IBUPROFEN: If you have not had weight loss surgery, ibuprofen/Aleve is recommended for pain relief, in addition to any pain medicine prescribed. This is the most effective pain reliever in the world.  For most normal weight adults, the ibuprofen dose is 600-800 mg three times a day. Aleve is usually taken 1-2 pills every 12 hours depending on your weight. If you choose not to take ibuprofen, expect to need more narcotics and get more side effects such as nausea and constipation, your recovery will be more difficult.  Do not take ibuprofen if you have kidney problems or weight loss surgery.
TYLENOL: In addition to the Ibuprofen, take Tylenol regularly until you have no further pain. The maximum dosage for an adult is 4 grams/day.  Take 500-650 mg every 4-6 hours, alternating with Ibuprofen for best pain relief.  Ibuprofen is more effective at pain relief and fever reduction than Tylenol.  Do not take Tylenol if you have liver problems.
ASPIRIN: Do not take Aspirin or any blood thinners until cleared to do so directly by Dr. Cabbabe.
IRON:  This should have been started in advance of surgery.  major body contouring surgery, continue taking iron for 1- 2 weeks after surgery to recoup lost red blood cells. Beware of constipation issues.  Calcium can facilitate iron absorption, talk to your local pharmacist to get their opinion if you are taking straight iron (and not a multi – vitamin)
BLOOD CLOTS AND BLOOD THINNERS: After certain procedures, Dr. Cabbabe may prescribe subcutaneous heparin injections to be taken twice a day for 7-10 days after surgery to reduce the risk of blood clots, a.k.a. DVT’s.  This can be administered in any area surgery was not done.  Procedures that may benefit from blood thinners after surgery include: tummy tuck (where muscle tightening was done) and thigh lift surgery.  IF you are flying home, it is recommended you stay 10 days after surgery to reduce the risk of blood clot.
CONSTIPATION: Anyone taking narcotics is at risk for this. Senna/Colace can be taken twice a day to help prevent constipation; however, this is not a laxative. We recommend starting laxatives within 48 hours of surgery until your first bowel movement.  This is in addition to any Colace you are given.  You should have a bowel movement within 3-4 days of surgery.  If you do not, continue taking laxatives until you do so.  Recommended laxatives available over the counter include MiraLAX, Milk of Magnesia, and Dulcolax (oral or suppository).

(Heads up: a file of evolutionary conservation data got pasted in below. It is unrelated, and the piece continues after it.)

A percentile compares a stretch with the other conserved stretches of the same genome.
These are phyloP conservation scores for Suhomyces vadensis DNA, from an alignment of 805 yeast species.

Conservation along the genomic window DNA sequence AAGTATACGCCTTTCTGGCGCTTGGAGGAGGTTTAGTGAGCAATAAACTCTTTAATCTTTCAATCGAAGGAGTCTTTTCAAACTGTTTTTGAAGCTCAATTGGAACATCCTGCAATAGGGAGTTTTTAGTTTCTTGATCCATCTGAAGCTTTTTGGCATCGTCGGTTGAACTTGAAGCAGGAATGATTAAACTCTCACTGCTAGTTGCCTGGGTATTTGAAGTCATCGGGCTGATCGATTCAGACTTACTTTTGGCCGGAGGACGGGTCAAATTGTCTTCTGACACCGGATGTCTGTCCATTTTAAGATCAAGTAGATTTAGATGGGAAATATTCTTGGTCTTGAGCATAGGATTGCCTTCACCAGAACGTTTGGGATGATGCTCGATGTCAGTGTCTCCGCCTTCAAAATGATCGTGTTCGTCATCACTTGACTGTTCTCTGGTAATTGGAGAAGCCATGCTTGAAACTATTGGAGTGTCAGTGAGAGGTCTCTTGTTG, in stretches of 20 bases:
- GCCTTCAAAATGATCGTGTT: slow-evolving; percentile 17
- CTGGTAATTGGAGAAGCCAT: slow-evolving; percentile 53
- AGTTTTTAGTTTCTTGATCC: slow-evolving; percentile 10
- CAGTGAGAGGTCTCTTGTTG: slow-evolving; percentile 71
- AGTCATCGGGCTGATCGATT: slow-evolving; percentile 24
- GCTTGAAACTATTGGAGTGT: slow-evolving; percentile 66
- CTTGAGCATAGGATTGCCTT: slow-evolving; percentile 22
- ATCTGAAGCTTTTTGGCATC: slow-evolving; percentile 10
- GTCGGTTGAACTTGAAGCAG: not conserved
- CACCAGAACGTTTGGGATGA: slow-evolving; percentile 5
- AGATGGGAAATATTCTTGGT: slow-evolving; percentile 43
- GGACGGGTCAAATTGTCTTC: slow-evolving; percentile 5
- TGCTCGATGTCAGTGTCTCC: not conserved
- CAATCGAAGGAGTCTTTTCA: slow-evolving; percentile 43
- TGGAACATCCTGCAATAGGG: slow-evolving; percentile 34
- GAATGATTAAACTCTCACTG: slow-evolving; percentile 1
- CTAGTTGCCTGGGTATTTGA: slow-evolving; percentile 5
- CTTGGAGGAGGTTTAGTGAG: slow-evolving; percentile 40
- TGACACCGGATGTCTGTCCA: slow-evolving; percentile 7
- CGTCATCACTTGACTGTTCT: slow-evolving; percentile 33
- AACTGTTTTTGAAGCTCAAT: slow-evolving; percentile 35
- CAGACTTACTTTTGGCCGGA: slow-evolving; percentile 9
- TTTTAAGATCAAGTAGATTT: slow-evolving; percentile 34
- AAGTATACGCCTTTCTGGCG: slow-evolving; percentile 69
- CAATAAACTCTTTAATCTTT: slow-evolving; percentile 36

SCAR CARE: Most patients will have absorbable sutures placed, covered by surgical glue or surgical adhesive tape. Leave this in place for 3-4 weeks after surgery. You will need to physically remove it within 4 weeks, if it is still on, and it will come off easily once you start to remove it. Patients can develop allergic reactions to the tape or glue after surgery, and if this starts to happen, immediately remove the tape (even if it’s been less than 3 weeks) and begin to apply hydrocortisone ointment (OTC). If you still have a rash, add an anti-fungal.  Most rashes are made worse by moisture and non-breathable coverings.  Steri-strips around the nipple-areola of the breast tend to fall off within 1-2 weeks. No scar care is needed while these adhesives are in place.
Dr. Cabbabe recommends silicone – based scar therapy for all scars. This includes silicone adhesive gel or tape (preferred due to added benefit of compression). Silicone gel is used for the first couple weeks then silicone tape can be used once the incisions are completely healed. The non-breathable nature of silicone tape can create rashes in the presence of moisture/incompletely healed incisions.
It is common for internal sutures to break through the skin 2-4 weeks after surgery and these can be trimmed with scissors/nail clippers or tweezed out. They feel like fishing line and as swelling decreases, they will sometimes break through the skin and create a tiny wound.